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Debt-Saddled Tribune Co. Files for Bankruptcy Protection

Tribune Co. chief executive Sam Zell calls situation
Tribune Co. chief executive Sam Zell calls situation "a perfect storm." (By Damian Dovarganes -- Associated Press)
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By Frank Ahrens
Washington Post Staff Writer
Tuesday, December 9, 2008

Media giant Tribune Co. yesterday became the first major newspaper or chain in several decades to enter Chapter 11 bankruptcy protection, as the debt-saddled company fights sharply dropping advertising revenue and an ongoing recession.

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The move will allow Tribune to stay in business while it seeks better terms from its creditors. The company stressed that all of its businesses, which include eight major daily newspapers and 23 television stations, will continue their day-to-day operations while Tribune restructures its debt.

According to Tribune's bankruptcy filing in a Delaware court yesterday, the company has $12.9 billion in debt and $7.6 billion in assets.

Tribune's largest creditor is J.P. Morgan Chase, which is owed $8.6 billion. Merrill Lynch is second, at $1.6 billion, and Deutsche Bank is third, at $900 million.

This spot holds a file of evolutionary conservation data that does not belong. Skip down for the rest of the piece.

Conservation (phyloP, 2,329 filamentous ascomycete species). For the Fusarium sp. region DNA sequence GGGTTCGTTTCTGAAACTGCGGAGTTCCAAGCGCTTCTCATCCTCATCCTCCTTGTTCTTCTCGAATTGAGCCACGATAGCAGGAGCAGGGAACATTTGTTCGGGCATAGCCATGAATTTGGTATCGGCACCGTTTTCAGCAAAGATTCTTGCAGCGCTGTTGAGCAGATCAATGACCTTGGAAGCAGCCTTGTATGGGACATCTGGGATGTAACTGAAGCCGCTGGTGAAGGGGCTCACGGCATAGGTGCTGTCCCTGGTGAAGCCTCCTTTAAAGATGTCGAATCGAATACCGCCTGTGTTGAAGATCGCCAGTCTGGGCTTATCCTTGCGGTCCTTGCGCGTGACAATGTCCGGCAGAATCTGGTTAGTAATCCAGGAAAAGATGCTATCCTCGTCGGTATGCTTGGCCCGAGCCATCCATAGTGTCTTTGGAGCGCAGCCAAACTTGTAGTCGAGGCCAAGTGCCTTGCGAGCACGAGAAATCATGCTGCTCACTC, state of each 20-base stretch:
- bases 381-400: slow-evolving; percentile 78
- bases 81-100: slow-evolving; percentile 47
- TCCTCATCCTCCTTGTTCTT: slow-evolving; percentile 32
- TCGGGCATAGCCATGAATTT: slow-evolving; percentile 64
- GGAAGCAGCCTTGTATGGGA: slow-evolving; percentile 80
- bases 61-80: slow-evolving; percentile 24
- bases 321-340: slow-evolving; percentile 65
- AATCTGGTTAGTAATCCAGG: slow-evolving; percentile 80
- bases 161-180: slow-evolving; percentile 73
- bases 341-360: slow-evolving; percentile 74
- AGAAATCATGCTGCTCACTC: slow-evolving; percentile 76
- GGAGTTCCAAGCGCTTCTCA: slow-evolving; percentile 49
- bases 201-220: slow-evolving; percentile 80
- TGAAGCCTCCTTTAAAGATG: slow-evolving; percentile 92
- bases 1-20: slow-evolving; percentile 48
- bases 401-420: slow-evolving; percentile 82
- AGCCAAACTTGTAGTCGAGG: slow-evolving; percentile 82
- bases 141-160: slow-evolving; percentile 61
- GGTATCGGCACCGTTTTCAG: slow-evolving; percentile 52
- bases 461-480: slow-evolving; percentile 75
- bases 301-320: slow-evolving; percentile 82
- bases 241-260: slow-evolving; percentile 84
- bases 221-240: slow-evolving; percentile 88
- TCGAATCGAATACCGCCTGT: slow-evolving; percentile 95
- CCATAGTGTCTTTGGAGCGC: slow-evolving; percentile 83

Chicago-based Tribune owns properties in most of the nation's largest cities. Its holdings include the Chicago Tribune and Los Angeles Times; cable television superstation WGN in Chicago; the Baltimore Sun; and WDCW-50 in Washington, a CW affiliate. The company also owns Major League Baseball's Chicago Cubs and Wrigley Field, which are for sale and outside of bankruptcy protection.

Real estate mogul Sam Zell engineered an employee-owned transition of Tribune to private status in December 2007 with $8.2 billion in new loans, layering on top of the $5 billion in debt already being carried by the company. Even then, Tribune was reporting declining ad revenue and newspaper circulation.

This placed the company in a perilous position when the economic crisis and credit crunch exploded in late summer. Plummeting Tribune profits put the company in danger of being unable to meet its debt covenants, according to a source close to the company who spoke on condition of anonymity because Tribune is privately held.

"Their newspapers are profitable," newspaper analyst John Morton said. "But their profits have dropped so much and they're so heavily leveraged that they've been put in a hole."

Or, as Tribune said in a release yesterday: "We simply have too much debt."

In November, Tribune reported a $124 million third-quarter loss, compared with an $84 million profit in the same period of last year.

To cut costs, Tribune has mandated hundreds of layoffs across the company. Those who did not take their severance in a lump sum could be hurt by the bankruptcy. "All ongoing severance payments, deferred compensation and other payments to former employees have been discontinued and will be the subject of later proceedings before the [bankruptcy] court," stated an internal Tribune document sent to employees yesterday.

The future of the employee stock-ownership plan is unclear, the company said.


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